by Kirby Congdon.......
The Gildea Gallery has been promoting solid work by experienced painters and sculptors. We have now three distinctive artists this season in a joint show opening on December 11th, 6 to 8 p.m.
Suzanne Donazetti works on copper, putting a subtle wave vertically on her sheet of metal juxtaposing her control over this shape with a vast checkerboard of small squares each one tinted in overall patterns of closely related tones. The three-dimensional effect not only gives depth to the surface but gives it the feeling of life, similar to a close-up of the surface of a living fish with the light glancing off its scales. The immediate reaction is that a machine has repeated a tiny still-life until a closer look pulls one unrelentingly into other dimensions beyond the viewer’s expectations. At the Waxlander Gallery in Santa Fe, a private room there honors her work.
Robert Baras, having enrolled in New York City’s School of Visual Art, was influenced by his peers, Jasper Johns, Robert Motherwell, Marsden Hartley and De Kooning. His work relies on a soft flat coloring that is balanced by economic silhouettes that exploit shapes from leaves to that of a woman, all in black, striding purposefully through a background consisting only of a deliberate shade of blue.
A tour de force is a pale blue stand of saplings behind which lies a female nude, prone, whose coloring reflects a pale, flesh-colored sky beyond her, interrupted by a jet black featureless lawn that has no horizon. One could say that the viewer of Mr. Baras‘ work is entrapped by the bizarre simplicity of his vision One almost has to make an effort to free oneself from the monumentality of its overall timelessness.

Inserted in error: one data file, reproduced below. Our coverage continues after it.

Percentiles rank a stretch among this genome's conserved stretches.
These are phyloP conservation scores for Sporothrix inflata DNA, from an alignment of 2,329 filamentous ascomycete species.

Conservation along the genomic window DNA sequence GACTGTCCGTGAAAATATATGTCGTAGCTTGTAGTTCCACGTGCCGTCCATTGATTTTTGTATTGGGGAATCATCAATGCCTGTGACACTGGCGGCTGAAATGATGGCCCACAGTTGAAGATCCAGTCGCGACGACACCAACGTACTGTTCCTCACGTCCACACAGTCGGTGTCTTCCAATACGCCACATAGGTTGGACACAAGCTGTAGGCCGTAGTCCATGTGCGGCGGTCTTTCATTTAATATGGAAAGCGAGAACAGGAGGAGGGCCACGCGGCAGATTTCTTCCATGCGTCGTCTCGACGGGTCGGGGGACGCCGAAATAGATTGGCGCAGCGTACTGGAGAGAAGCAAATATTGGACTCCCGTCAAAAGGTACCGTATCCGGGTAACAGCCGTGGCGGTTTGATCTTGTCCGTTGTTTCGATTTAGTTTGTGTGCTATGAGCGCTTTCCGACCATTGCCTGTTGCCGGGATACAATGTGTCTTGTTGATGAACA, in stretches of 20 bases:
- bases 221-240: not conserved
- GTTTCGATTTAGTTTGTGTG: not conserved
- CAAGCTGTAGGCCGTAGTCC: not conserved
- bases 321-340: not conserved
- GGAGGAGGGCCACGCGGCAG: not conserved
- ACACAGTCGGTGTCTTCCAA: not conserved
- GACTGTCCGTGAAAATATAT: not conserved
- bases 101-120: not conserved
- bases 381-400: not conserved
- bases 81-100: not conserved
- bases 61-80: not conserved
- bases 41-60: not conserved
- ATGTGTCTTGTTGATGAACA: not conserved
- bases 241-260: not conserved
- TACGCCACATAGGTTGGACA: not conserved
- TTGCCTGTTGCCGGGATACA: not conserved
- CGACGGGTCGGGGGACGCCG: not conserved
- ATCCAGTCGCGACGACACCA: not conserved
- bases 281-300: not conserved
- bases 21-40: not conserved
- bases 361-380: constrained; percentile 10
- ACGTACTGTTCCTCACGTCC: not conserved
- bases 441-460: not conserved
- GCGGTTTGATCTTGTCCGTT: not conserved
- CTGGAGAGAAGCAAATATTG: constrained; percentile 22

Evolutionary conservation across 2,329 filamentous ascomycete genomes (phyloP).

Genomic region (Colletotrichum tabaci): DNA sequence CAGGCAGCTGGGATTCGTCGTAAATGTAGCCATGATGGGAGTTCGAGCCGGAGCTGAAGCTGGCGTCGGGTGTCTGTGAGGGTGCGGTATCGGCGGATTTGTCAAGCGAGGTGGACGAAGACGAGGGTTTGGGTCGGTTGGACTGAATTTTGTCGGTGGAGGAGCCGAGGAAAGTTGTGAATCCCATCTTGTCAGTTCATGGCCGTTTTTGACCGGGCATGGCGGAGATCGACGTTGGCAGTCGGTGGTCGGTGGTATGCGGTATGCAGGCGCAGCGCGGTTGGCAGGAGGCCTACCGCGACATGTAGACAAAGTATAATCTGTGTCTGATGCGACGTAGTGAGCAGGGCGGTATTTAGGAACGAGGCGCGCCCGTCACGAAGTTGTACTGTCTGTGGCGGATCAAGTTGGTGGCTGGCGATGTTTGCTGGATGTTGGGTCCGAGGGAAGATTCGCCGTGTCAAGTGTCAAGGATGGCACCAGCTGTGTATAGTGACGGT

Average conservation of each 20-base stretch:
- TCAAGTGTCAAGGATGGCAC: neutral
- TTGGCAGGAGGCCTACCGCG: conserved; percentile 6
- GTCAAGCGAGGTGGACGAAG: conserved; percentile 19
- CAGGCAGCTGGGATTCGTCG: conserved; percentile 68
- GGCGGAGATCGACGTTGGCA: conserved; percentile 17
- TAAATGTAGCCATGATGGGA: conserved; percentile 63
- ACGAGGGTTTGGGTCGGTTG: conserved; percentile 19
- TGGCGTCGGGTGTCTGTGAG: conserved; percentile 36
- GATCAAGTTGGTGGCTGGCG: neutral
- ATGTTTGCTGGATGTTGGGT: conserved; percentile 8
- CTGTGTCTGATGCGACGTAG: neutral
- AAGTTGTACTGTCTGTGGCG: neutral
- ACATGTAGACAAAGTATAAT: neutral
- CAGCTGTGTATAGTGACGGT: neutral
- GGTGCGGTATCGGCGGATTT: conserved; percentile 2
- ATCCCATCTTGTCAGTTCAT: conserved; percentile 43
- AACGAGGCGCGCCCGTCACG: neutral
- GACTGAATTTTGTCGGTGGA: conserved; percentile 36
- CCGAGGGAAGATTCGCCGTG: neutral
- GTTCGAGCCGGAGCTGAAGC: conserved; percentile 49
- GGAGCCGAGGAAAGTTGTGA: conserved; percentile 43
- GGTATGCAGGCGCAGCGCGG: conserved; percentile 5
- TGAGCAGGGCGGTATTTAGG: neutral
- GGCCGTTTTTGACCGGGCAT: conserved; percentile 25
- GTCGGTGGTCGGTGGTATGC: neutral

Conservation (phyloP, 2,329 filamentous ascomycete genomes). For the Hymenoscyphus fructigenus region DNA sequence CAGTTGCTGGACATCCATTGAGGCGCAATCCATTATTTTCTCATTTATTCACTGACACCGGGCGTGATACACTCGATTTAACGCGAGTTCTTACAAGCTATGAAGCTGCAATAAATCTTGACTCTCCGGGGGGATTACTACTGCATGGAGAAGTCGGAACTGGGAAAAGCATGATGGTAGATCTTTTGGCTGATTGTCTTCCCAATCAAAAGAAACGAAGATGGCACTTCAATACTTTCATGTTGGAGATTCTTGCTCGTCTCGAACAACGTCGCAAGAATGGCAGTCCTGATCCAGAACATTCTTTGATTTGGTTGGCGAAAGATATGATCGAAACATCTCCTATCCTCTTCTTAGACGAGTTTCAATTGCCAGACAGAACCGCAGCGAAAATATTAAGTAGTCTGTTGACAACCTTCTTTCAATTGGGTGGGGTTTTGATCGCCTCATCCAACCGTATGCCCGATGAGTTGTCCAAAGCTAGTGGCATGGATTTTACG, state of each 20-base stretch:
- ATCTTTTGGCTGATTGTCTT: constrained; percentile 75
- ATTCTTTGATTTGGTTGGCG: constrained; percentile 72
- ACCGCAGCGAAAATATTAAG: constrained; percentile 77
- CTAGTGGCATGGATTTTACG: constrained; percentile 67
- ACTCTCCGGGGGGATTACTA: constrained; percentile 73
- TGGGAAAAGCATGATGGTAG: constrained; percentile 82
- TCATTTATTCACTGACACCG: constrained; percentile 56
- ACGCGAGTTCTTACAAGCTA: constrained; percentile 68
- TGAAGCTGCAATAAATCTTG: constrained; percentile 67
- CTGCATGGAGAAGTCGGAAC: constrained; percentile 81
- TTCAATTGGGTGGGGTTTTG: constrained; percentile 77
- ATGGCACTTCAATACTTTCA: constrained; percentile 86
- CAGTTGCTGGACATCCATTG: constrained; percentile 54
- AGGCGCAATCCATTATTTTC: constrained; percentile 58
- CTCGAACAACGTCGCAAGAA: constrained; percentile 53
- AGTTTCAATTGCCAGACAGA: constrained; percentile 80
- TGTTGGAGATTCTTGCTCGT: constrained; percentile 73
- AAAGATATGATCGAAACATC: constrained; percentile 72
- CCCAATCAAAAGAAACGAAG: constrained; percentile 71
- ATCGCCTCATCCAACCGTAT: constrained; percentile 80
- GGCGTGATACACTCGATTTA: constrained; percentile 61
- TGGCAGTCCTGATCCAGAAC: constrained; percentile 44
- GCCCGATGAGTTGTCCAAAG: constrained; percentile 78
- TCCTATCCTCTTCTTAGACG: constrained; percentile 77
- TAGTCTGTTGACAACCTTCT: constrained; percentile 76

Referring earlier to painting on copper, aluminum also seems unusual. Does canvas wear out from people looking at it over the centuries? All right. Let this writer go on. Darren Jones’ show of his very latest work is in itself provocative, enhancing the familiar, renewing reality. Jones is a professional adviser and critic for universities, institutions and publications across the United States, promoting contemporary ideas in the art world. He is also an artist himself. His stunning show of real things removed from their normal environment also shows us an example of a new technology. This is the reproduction of an original drawing on a sheet of aluminum, in ink rather than dye. The result is an accurate copy of the original but the light on its surface becomes enhanced through an invisible film facing the viewer, giving an extra life to the painting itself as well. One wants to touch the picture. Let me close with the remark that Mr. Jones’ new show is already, as I say, a provocative one.